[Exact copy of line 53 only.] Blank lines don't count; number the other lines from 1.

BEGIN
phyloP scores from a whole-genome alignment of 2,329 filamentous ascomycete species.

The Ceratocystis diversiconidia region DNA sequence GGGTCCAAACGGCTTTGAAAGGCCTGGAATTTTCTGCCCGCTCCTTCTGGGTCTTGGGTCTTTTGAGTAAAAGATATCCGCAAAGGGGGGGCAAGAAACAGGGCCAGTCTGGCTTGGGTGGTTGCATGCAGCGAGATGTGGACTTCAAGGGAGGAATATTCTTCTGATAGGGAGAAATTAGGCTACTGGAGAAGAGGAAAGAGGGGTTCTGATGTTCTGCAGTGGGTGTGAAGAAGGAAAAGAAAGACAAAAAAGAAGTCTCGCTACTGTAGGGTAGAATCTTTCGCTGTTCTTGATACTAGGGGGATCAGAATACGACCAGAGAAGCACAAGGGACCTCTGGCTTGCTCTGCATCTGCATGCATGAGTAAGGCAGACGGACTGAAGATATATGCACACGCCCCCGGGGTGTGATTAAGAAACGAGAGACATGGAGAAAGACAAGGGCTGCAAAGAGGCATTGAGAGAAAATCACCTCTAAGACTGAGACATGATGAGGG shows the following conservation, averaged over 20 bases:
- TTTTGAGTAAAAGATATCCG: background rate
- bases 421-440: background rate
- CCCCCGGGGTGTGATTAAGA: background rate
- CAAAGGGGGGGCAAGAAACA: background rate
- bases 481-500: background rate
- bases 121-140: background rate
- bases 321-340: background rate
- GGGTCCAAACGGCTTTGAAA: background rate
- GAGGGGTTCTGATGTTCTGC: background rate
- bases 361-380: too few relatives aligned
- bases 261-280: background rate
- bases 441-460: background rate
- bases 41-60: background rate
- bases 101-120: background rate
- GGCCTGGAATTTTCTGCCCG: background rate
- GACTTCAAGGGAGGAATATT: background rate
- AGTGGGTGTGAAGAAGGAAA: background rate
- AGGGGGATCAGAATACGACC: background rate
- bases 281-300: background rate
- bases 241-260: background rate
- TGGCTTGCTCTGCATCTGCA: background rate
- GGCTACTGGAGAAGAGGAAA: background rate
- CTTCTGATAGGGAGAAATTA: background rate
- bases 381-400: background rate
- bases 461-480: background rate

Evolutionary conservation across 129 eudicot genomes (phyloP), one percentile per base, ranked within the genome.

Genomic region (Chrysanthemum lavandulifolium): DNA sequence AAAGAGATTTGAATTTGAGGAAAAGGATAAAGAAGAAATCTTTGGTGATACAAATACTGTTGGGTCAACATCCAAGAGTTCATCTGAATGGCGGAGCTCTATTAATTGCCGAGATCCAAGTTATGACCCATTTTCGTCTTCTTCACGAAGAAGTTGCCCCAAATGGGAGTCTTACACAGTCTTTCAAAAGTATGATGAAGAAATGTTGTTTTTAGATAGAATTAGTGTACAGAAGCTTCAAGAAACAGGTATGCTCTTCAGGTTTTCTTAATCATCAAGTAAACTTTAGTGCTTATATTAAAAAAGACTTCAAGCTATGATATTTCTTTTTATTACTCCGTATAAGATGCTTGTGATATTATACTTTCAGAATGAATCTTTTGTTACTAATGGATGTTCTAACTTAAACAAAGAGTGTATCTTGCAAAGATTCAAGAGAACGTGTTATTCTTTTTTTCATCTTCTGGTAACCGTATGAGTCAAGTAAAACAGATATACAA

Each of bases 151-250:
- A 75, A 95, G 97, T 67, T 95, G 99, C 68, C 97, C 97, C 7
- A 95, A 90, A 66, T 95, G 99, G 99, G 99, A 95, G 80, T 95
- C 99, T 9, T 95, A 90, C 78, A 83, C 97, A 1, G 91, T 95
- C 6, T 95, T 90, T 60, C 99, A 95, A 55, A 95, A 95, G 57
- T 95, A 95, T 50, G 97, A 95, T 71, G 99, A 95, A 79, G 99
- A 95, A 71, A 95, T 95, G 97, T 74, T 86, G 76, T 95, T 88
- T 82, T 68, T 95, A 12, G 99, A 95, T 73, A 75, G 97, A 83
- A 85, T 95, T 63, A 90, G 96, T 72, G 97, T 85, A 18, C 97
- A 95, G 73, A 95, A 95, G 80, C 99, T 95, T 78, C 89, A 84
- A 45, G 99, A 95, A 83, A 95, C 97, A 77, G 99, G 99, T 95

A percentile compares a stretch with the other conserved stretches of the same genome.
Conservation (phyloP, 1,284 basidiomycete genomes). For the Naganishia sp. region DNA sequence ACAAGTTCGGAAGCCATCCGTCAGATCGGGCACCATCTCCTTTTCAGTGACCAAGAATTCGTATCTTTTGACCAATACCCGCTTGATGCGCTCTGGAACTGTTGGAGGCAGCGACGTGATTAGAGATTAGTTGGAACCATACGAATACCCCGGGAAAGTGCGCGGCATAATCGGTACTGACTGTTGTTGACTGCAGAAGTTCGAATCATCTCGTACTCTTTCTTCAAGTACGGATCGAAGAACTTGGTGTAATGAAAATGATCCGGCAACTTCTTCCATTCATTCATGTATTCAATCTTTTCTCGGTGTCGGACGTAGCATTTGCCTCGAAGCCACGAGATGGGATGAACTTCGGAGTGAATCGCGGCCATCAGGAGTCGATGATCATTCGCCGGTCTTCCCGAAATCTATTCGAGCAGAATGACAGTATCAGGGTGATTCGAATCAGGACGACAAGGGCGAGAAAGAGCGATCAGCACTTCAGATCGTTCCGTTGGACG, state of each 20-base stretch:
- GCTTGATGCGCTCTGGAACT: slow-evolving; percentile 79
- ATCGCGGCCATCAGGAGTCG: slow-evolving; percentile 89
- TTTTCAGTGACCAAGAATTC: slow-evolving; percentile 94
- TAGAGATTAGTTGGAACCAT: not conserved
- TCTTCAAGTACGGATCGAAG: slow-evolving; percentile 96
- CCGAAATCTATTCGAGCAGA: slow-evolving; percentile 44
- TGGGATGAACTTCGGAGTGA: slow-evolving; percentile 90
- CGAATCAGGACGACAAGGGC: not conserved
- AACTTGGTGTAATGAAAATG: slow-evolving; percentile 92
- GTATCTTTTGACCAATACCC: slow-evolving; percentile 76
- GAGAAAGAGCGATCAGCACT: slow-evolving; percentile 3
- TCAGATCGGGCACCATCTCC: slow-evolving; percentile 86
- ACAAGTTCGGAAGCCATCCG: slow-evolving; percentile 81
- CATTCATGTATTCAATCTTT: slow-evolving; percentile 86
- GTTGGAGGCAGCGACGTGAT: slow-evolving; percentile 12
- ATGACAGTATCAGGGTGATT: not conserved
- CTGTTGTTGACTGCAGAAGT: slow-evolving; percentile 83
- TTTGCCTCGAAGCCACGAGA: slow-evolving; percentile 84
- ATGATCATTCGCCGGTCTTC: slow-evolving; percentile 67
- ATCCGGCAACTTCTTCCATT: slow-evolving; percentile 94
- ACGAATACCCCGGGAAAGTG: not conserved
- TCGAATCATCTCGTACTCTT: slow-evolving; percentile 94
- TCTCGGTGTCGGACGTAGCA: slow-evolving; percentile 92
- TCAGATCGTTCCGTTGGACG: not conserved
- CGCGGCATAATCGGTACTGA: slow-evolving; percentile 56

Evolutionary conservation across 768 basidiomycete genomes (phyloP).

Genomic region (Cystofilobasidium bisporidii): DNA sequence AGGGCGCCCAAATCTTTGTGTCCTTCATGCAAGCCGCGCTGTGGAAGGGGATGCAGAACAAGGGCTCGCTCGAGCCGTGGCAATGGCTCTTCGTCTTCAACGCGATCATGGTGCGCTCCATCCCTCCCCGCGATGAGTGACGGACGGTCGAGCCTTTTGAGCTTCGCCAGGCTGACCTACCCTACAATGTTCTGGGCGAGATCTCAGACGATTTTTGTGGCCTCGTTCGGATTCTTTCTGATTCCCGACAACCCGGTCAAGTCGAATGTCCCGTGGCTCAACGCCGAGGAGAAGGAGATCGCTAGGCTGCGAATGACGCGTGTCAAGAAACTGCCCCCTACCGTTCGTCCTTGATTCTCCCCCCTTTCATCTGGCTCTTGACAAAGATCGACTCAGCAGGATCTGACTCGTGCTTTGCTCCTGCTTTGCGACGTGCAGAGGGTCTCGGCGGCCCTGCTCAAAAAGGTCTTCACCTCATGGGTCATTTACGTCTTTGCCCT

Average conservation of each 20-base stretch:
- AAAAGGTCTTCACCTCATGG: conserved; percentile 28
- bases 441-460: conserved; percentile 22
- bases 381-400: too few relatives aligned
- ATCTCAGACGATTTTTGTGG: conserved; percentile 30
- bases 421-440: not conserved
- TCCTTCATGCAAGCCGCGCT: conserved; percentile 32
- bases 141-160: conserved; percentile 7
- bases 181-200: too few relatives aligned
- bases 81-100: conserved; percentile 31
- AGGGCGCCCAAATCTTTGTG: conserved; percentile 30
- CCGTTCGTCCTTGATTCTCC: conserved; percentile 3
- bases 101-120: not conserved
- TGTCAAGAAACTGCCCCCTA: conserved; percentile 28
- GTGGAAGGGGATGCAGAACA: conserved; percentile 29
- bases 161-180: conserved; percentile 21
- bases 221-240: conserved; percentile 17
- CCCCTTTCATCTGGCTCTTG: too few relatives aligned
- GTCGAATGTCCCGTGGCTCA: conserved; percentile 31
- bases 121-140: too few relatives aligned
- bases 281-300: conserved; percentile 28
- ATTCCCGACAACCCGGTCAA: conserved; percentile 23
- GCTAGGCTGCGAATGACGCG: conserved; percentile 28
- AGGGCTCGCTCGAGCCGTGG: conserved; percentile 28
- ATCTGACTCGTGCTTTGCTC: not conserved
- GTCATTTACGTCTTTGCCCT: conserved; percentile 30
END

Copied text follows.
- GAGAAAGAGCGATCAGCACT: slow-evolving; percentile 3